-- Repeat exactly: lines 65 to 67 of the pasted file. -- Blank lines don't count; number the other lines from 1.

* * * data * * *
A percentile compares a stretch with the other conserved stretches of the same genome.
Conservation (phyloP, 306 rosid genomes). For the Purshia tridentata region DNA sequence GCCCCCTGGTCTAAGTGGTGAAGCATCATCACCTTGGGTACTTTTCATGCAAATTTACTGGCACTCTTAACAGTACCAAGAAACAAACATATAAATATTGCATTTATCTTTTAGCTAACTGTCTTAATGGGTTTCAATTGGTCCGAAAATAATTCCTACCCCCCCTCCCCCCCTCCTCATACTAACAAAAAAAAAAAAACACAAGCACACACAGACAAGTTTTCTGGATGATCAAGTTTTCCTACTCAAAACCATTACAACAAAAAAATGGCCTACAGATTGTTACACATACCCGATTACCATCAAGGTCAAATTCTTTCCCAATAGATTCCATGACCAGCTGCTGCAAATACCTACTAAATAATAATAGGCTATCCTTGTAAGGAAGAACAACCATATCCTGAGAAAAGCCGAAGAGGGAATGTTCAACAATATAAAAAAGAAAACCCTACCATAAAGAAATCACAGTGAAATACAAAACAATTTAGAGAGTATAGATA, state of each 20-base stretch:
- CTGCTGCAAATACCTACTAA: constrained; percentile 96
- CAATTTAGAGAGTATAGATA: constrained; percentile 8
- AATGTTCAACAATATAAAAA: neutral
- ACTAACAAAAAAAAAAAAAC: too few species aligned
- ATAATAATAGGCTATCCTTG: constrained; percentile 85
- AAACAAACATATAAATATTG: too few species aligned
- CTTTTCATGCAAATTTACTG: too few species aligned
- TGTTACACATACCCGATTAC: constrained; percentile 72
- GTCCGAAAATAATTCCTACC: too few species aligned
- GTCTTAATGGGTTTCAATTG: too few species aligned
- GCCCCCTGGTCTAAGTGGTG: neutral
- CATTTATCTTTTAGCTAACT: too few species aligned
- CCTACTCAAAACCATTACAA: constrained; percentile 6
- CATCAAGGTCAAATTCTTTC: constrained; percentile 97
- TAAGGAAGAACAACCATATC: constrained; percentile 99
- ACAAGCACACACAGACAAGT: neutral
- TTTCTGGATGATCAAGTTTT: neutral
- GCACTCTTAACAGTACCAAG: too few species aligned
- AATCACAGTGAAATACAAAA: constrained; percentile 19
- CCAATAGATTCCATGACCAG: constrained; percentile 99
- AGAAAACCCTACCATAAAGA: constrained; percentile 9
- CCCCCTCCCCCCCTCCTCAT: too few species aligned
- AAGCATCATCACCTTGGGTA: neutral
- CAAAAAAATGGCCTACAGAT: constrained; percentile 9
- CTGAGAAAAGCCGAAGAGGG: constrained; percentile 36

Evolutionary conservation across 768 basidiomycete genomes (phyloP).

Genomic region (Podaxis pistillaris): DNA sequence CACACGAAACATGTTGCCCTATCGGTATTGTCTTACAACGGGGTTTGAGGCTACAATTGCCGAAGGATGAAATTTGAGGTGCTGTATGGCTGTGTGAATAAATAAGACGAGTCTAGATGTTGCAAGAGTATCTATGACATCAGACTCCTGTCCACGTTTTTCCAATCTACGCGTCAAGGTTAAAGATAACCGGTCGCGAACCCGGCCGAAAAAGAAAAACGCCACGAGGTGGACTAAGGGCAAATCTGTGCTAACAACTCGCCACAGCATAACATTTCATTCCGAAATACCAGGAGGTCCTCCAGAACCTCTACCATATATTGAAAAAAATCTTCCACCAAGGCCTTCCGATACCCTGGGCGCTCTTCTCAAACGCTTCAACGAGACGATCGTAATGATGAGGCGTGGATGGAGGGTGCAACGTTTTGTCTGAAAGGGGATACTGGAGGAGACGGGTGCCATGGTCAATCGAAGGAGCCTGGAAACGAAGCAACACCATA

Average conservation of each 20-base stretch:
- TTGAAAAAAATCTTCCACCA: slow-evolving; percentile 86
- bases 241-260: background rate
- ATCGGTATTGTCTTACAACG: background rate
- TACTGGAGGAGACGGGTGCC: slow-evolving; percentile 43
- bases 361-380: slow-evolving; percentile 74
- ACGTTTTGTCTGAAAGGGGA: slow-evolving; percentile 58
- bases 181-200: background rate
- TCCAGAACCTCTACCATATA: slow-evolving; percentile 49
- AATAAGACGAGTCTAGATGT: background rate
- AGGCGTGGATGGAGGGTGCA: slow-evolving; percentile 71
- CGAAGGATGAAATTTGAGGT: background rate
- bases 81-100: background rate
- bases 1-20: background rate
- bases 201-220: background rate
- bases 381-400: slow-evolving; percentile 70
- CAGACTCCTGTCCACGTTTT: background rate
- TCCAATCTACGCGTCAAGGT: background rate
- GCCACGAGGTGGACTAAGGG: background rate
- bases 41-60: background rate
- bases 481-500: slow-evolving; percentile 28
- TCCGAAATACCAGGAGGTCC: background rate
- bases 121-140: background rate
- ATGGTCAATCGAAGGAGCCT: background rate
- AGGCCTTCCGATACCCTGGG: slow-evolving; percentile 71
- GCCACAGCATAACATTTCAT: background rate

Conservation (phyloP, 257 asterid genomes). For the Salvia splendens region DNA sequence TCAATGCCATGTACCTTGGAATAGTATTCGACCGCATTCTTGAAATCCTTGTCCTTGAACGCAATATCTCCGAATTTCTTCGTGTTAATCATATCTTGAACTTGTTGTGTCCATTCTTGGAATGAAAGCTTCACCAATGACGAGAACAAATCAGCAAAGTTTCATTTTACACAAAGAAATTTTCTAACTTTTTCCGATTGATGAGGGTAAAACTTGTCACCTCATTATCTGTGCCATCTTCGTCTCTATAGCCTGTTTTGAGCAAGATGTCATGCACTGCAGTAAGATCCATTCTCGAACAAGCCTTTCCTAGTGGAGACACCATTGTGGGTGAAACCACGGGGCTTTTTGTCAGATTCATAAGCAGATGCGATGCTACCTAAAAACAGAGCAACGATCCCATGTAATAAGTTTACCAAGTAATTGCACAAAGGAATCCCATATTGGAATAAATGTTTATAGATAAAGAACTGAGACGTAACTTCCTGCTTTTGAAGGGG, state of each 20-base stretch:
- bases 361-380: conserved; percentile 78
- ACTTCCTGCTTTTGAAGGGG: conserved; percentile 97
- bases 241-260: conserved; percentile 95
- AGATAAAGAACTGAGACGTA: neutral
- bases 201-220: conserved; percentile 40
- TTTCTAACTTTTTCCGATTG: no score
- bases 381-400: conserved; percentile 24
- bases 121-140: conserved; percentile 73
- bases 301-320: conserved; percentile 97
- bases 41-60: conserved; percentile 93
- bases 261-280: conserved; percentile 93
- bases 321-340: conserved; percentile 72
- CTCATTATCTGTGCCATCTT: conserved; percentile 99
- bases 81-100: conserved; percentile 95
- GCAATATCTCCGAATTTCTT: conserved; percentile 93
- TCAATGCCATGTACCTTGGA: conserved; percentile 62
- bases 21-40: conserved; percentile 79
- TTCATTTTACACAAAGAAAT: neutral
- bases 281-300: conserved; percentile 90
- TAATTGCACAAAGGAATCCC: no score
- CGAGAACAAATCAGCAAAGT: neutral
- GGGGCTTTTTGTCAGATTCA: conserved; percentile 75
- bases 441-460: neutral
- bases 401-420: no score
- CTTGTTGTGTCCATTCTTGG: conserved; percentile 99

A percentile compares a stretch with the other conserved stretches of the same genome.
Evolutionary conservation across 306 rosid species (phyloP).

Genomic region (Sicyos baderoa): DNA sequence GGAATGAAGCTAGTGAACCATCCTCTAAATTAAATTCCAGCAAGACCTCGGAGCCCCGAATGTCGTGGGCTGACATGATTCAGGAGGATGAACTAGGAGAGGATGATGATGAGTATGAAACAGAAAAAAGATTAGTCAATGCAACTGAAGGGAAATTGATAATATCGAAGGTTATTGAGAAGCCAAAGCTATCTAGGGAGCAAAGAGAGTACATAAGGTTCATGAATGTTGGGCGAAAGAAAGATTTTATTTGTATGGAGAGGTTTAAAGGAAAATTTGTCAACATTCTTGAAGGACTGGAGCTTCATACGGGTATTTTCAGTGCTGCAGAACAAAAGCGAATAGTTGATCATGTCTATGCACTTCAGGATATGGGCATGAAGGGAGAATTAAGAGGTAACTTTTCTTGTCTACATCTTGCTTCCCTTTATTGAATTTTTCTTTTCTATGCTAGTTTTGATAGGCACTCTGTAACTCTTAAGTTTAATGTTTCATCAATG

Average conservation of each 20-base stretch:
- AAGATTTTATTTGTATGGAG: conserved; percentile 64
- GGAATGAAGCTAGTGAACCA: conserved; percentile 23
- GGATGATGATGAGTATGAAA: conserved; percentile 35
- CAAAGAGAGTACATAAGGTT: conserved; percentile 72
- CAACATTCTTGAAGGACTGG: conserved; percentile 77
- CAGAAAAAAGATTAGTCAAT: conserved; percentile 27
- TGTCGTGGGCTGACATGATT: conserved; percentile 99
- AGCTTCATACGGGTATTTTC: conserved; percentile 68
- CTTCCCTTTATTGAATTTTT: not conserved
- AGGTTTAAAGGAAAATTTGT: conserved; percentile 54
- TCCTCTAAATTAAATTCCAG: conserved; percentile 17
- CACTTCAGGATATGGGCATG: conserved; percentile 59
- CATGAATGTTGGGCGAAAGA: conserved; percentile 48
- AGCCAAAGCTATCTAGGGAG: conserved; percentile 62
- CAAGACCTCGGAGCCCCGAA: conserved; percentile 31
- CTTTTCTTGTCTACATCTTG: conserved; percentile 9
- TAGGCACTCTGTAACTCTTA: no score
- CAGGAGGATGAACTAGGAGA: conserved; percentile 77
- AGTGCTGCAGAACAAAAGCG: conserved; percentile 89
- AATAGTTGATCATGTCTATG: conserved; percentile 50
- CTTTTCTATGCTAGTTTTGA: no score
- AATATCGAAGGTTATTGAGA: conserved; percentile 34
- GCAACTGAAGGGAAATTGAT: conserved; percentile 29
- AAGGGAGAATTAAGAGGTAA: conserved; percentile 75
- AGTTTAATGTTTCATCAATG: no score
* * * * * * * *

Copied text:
- bases 301-320: conserved; percentile 97
- bases 41-60: conserved; percentile 93
- bases 261-280: conserved; percentile 93